Tom Gilmore chats to Ireland’s Own readers’ favourite Paddy Cole, and hears about his brave battle against terminal cancer


The poem Strange Times was penned by veteran entertainer Paddy Cole in 2020 during Covid. Now, four years later the line ‘be patient, be positive, be brave’ is even more relevant as he bravely battles terminal cancer and encourages others fighting illnesses to try and do likewise.

Back doing his Sunday morning radio show on Dublin’s Sunshine Radio 106.8 FM at 9 am each weekend, working out music arrangements via the computer, going out for walks and to daily Mass during Lent plus planning trips down the country again are indicators of the positivity of Paddy Cole.

“Thank God since I went back doing the radio show again, it’s going great and I’m delighted to be back and getting a lot of very favourable comments and nice wishes from the listeners,” he says.
Paddy opens up about how dramatically the cancer diagnosis changed the landscape of his life and how he is coping, helped by music, radio, watching TV, reading as well as support from family and friends.
He agreed to open up about his illness in this interview for Ireland’s Own in the hope that it might provide some encouragement for others in their own health journeys.

“Doing interviews such as this one and others, especially one I did with Claire Byrne on radio recently, hopefully gets the word out there to encourage others to be positive.
“One man contacted me from Cork after I spoke with Claire Byrne regarding his brother who was going through a similar situation to mine. Subsequently that man’s brother came up and met me and over cups of coffee we compared notes about different aspects of our treatments.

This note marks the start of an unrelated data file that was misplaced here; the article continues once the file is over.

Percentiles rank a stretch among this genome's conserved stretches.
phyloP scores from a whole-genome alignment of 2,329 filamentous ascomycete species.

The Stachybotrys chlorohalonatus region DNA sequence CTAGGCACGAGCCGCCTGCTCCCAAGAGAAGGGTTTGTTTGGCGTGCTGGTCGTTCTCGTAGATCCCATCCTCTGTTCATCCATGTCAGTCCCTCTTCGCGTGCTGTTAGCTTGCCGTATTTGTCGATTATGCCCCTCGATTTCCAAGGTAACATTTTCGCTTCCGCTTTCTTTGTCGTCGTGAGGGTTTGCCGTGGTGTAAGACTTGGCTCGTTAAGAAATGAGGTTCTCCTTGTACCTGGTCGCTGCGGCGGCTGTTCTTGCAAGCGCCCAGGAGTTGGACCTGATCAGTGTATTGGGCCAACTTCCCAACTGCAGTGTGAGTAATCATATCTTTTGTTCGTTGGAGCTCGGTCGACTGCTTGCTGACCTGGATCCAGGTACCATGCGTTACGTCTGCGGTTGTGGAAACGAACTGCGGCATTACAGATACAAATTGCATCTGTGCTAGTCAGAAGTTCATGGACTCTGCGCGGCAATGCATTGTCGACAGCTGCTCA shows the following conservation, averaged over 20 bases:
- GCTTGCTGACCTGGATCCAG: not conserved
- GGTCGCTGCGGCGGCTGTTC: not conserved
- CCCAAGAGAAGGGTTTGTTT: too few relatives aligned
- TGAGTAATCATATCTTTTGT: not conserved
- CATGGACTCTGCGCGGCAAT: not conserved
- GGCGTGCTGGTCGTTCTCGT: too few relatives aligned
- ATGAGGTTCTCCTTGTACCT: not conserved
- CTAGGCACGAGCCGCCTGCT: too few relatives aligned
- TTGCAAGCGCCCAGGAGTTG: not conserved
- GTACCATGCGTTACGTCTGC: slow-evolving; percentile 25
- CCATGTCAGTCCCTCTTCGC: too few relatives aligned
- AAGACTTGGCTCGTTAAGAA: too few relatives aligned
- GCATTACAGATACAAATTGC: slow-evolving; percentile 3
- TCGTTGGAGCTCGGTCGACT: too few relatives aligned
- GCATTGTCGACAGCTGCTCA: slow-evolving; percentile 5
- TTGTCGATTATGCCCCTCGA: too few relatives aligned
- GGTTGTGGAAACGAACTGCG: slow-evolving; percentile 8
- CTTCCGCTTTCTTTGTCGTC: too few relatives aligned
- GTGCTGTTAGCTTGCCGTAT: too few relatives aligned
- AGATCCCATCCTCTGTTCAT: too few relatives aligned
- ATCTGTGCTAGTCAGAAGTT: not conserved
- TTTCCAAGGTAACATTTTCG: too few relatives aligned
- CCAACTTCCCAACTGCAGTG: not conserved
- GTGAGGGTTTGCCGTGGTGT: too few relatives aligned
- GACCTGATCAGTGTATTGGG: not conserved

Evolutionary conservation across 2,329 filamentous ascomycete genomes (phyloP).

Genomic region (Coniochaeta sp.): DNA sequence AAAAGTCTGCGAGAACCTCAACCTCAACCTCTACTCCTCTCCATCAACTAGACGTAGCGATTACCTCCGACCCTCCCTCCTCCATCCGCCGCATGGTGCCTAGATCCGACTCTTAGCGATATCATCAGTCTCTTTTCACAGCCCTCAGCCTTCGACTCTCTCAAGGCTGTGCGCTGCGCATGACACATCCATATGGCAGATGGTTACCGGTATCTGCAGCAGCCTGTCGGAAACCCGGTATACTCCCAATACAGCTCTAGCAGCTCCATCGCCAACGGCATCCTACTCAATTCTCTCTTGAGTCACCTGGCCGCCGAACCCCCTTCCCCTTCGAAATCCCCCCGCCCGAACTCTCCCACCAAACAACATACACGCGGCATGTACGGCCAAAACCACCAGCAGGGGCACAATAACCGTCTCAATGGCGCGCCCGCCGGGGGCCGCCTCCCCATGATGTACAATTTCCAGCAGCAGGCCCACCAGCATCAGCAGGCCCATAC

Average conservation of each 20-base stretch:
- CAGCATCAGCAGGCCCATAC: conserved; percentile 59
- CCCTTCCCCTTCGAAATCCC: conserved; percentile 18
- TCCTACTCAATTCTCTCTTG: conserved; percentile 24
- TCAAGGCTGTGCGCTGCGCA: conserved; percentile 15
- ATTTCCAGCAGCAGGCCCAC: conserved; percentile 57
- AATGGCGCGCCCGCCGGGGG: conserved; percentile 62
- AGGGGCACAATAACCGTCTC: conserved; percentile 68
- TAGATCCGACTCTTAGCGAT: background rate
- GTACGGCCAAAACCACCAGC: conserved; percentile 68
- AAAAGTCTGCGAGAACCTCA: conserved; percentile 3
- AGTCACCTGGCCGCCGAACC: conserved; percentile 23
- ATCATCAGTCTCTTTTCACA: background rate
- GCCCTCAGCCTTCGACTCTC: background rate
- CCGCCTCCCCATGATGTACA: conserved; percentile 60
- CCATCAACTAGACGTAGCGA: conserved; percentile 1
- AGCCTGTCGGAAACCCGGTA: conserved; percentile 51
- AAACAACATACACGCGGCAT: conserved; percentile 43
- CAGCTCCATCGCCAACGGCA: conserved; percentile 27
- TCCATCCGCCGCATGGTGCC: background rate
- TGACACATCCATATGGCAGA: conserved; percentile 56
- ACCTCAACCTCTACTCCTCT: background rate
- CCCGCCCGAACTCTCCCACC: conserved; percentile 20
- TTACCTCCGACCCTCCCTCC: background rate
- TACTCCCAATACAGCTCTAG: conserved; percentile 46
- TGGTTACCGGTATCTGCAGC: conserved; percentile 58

“If my story can be encouraging to even one other person, then that’s great and I feel good about that,” says Paddy.
His positivity has obviously helped Paddy get back again to presenting his radio show in Dublin every Sunday morning and he regards his interaction with the listeners as being therapy in itself.
Apart from the radio work being therapy for Paddy, who can no longer play the sax on stage, the Internet is also a new way for connecting him with music.

“I’m looking at music charts on my phone or on the computer and going through them in my head, reading them and working out how I would play them. It’s almost as if I was sitting there playing that piece of music. I know that unfortunately I’ll never be playing them again on the sax but working out the arrangements on the screens keeps my mind going.

“Little things like that keep me busy. I also read a lot and watch TV, especially sports programmes, mostly Gaelic sport but I’m not too impressed with the way my native Monaghan are doing in football at present,” he laughed.

Continue reading in this week’s Ireland’s Own